During her young’un years, Kathie attended college at the University of Wisconsin – Madison. At first, and at her parents’ insistence, she put writing on the “just a hobby” burner and majored in Special Education. After nearly flunking out of that, she switched her major to Social Work – and nearly fell asleep. Finally, she tested her own waters by taking one semester without any literature classes and without any writing workshops. She nearly drowned. That was the point she realized who she was and what she needed to do. Despite her parents’ strong protests, she switched her major again and excelled while earning a Bachelor of Arts in English with an emphasis on creative writing. Her world expanded under the care of authors such as Kelly Cherry, Jay Clayton and Lawrence O’Sullivan.

After graduating from college and starting a family, Kathie spent several years taking noncredit workshops in creative writing at a local community college under the encouraging wing of Wisconsin writer Ellen Hunnicutt. Ellen told Kathie she had the voice of a novelist, and that her lyrical language choice and sharp eye for detail would be best expressed in literary fiction. Kathie fell in love with literary fiction, but continued to write both short stories and novels. She is now widely acclaimed in both. When Kathie began to teach, Ellen offered guidance again, helping Kathie to develop her thorough, yet exuberant style with students.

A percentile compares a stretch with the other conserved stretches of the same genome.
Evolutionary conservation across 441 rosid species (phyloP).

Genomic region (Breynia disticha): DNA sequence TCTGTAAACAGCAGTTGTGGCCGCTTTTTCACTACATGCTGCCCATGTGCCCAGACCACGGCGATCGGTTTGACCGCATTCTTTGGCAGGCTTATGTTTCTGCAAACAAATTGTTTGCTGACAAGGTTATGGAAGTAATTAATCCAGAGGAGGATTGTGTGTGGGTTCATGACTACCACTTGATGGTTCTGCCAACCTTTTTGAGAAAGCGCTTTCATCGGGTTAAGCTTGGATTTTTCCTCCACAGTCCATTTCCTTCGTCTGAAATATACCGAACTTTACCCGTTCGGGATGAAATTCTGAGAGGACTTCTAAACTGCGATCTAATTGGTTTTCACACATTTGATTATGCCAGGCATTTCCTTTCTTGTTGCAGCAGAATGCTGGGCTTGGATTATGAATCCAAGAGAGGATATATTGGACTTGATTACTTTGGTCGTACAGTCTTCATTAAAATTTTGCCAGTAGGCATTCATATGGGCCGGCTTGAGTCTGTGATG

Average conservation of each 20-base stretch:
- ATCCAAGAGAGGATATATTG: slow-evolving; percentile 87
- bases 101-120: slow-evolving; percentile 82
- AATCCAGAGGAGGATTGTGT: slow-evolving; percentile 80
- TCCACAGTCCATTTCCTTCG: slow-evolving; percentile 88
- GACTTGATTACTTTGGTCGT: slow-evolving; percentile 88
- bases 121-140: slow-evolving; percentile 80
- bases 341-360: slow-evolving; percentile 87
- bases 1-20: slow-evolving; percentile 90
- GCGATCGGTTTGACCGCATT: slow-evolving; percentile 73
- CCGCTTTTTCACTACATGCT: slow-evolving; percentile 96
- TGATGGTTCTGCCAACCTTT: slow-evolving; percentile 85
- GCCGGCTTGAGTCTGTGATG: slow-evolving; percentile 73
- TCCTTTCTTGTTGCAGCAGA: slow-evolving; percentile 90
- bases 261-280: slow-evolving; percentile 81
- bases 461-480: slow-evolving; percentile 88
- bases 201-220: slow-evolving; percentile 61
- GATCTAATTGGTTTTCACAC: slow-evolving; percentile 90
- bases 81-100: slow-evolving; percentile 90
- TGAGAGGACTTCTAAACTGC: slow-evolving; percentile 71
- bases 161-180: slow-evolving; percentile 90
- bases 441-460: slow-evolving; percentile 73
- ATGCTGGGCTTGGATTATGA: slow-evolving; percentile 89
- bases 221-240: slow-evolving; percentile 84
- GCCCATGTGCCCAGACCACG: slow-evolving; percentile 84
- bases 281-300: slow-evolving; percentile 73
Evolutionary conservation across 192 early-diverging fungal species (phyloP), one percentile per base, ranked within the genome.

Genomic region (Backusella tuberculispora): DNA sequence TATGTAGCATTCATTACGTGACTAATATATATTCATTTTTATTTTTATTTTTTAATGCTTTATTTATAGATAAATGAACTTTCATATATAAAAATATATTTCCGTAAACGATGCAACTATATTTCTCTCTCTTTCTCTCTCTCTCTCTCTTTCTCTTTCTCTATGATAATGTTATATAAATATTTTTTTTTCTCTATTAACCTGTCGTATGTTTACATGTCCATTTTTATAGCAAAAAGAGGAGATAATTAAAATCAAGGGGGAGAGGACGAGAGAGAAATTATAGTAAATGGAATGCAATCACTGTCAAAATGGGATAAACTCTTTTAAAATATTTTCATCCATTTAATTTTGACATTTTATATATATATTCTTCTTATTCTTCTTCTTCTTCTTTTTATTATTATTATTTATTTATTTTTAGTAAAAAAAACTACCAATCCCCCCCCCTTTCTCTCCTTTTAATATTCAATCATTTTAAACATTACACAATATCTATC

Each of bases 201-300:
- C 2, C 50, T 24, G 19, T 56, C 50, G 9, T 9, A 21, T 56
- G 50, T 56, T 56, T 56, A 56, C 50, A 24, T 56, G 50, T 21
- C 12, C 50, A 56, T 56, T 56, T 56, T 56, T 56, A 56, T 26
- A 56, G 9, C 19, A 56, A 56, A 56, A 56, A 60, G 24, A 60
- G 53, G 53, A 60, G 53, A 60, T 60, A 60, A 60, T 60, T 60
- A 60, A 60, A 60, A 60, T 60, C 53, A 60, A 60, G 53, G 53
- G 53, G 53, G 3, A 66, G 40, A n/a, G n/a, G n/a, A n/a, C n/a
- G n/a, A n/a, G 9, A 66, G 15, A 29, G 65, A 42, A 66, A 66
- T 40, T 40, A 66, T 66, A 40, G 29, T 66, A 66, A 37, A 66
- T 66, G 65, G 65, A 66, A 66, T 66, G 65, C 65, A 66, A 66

Many years later, at the crossroads age of forty, Kathie decided to return to school for her Masters of Fine Arts in Fiction. She was comfortable with her writing, as she was already well-published by then, but she wanted to expand her knowledge on teaching and reaching writers. She earned her MFA from Vermont College (now the Vermont College of Fine Arts) in 2004. While attending VC, she worked with authors Laurie Alberts, Mary Grimm, Francois Camoin, Phillip Graham, and others, who influenced not only her writing, but her teaching.

Today, Kathie considers herself a lifelong learner and dedicated teacher. She reaches out to readers and students alike. And she encourages everyone to pursue what they are most drawn to do.